Shortly after we moved to Dallas I didn’t look for employment for a couple of months because I wanted to finish my third novel. Back then I was still invisible and no one was buying my books. I took on a full-time job working from home so I could still write but it only paid $9 an hour. That wasn’t enough to make ends meet (or so I thought; I’m starting to learn I have a problem thinking I’m living in scarcity when I’m really not) so I found a job working nights and weekends to make up the difference. I was writing about 5k-10k a day, working from 8AM-4PM, and then shelving books at a library from 4:30PM-9PM.

I got sick. Pain from my shingles flared up again. I started getting regular migraines and suffered from vertigo that made it impossible to drive some days. I gained weight, lost weight, and gained it back again. I suffered from terrible insomnia. I saw an Internist and after running a bunch of tests he said my stress levels were off the charts.

Eventually, I found a full-time job that paid enough to cover the sixty hours I’d been working previously. My quality of life improved drastically. But once I settled into this routine it didn’t take long for me to start longing for something else. This is when I decided to become a teacher and to pay for graduate school with the money I was miraculously making from my books.

I keep going back to that decision and thinking about what would have happened if I’d made a different one. If I’d chosen to leap, if I’d chosen writing, where would I be now? Would I have built up an even bigger backlist and made even more money? Enough money to quell my fears and anxiety? Or would I have found myself broke again and worrying myself sick?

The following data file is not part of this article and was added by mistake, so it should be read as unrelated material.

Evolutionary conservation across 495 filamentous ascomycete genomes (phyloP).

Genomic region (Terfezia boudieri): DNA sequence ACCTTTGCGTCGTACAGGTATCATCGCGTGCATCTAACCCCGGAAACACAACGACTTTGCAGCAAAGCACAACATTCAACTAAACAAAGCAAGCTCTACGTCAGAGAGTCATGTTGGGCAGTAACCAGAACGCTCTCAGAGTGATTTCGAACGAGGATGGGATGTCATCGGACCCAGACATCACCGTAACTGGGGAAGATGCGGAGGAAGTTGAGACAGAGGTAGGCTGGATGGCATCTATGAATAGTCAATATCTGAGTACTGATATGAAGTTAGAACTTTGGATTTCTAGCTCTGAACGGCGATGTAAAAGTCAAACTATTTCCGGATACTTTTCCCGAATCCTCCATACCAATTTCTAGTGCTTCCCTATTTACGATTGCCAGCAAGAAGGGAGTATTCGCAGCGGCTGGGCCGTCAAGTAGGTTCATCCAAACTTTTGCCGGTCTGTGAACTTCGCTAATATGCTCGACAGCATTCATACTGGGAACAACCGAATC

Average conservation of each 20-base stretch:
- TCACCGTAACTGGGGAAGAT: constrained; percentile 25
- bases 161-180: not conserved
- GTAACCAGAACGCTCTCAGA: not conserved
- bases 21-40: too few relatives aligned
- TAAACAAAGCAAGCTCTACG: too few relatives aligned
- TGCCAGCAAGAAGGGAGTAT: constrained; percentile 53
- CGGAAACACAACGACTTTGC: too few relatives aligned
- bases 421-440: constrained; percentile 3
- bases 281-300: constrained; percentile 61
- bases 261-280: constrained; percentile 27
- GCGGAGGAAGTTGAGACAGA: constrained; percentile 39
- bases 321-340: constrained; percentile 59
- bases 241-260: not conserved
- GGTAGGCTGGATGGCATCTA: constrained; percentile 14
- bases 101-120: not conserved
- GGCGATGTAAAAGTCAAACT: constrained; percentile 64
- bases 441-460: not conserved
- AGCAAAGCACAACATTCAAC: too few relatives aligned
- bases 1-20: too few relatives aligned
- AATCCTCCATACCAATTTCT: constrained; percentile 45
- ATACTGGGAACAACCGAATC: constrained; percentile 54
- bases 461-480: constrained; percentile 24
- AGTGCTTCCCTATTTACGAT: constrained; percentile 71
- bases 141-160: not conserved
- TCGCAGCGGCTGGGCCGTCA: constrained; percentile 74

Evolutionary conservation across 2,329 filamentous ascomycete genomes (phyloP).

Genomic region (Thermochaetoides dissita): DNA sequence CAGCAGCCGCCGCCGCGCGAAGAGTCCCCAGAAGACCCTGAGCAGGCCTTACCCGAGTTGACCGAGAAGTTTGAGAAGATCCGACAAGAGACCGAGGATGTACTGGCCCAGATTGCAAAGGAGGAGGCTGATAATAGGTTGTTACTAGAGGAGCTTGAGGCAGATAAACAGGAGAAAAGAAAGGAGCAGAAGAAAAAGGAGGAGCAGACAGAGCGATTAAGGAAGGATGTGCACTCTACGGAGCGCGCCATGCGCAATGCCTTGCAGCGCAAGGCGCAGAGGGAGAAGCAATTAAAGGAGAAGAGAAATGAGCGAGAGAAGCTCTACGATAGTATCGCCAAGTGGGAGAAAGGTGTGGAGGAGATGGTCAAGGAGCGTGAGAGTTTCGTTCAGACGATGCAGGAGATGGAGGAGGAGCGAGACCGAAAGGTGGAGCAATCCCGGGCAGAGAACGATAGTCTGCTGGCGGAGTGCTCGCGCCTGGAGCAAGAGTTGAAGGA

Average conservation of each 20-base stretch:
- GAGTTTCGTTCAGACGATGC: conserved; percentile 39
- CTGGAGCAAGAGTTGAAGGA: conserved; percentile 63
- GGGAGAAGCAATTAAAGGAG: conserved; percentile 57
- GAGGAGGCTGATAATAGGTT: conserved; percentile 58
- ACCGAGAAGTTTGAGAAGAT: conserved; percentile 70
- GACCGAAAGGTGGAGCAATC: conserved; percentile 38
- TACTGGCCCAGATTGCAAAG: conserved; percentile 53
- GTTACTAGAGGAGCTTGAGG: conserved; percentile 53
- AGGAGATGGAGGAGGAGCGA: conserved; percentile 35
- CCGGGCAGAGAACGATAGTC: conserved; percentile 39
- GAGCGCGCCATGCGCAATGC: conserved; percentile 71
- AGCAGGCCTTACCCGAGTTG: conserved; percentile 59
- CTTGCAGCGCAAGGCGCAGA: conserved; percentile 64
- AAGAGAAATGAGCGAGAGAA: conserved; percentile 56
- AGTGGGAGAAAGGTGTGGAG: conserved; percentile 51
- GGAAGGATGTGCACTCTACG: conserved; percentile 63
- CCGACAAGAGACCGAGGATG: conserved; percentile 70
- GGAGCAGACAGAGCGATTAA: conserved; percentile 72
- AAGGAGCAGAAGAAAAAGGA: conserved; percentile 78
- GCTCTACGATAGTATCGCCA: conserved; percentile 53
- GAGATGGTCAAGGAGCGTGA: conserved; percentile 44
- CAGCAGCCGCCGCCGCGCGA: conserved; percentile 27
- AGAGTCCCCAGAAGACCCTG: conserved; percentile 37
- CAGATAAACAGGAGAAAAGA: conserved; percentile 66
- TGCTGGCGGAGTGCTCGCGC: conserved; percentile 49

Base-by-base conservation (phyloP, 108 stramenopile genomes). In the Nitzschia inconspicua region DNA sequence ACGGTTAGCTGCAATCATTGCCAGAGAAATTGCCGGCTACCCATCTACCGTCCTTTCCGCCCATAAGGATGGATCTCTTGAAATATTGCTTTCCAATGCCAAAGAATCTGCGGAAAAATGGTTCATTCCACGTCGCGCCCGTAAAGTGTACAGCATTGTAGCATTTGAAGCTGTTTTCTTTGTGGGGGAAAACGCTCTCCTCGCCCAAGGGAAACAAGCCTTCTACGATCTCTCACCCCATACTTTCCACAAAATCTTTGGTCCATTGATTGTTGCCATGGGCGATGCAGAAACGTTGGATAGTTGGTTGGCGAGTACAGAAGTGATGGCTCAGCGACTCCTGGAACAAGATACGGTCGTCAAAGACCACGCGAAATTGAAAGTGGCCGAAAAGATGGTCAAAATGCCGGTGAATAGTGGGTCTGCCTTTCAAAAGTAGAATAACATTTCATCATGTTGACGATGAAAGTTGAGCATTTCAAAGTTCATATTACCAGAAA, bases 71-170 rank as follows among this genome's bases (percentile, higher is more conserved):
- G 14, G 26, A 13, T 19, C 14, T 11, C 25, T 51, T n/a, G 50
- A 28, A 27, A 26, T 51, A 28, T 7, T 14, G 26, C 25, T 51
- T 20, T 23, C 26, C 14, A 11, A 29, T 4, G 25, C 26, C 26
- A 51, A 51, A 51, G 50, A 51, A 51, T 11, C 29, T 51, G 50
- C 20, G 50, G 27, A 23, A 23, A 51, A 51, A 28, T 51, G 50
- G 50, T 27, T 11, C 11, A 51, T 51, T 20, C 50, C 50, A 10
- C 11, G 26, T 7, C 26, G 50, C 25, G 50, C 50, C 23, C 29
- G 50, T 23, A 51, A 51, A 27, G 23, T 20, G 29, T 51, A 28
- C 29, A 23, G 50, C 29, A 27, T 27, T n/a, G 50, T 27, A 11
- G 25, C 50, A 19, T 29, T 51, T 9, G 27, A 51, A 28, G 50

Maybe the choice I made was the right decision. Maybe a person like me with terrible anxiety needs more safety nets in place before I leap. Let’s face it, anything in the direction of my fears is a leap.

It’s okay if I have to fight for every inch. As long as I’m fighting.

That’s the difference between who I was then and who I am now. I am still anxious and afraid of the unknown. But I am no longer trying to control every aspect of my life. I am no longer going to put all of that weight and pressure on myself. I have a deadline, a goal in mind. But I’m also giving myself the time to get there at my own pace.

I keep reading about all of these brave and desperate people taking these giant leaps of faith. Quitting their jobs, travelling the world, and making big bold decisions with no idea of the how. It sounds so romantic. Something worth fighting for.

I want to be a fighter. I want to be brave. But if it takes me longer to escape my comfort zone, I’m okay with that. Progress is progress. I’m fighting for forward motion not a free fall into nothing. If I leap now and it doesn’t work out, I will use every mistake and bout of bad luck as an excuse to turn and run. If I plan for this leap, if I give myself  a finite amount of time to mentally and financially prepare, I won’t be able to give up at the slightest derailment. Because the slightest derailment will not ruin me.

I don’t know if I’m doing this right or wrong. Maybe the bigger the leap into the unknown, the greater the reward. Or maybe thinking that my journey has to look like it does in movies or the latest self-help New York Time’s bestseller is its own pitfall. The pitfall of pursuing perfection rather than truth. But perfection does not exist and truth is whatever I say it is.

This is my truth: I am trying. I am learning. I am moving in the direction of my dreams. I will stumble but I will not stop. I may be moving slow but I will not stop. I will not stop.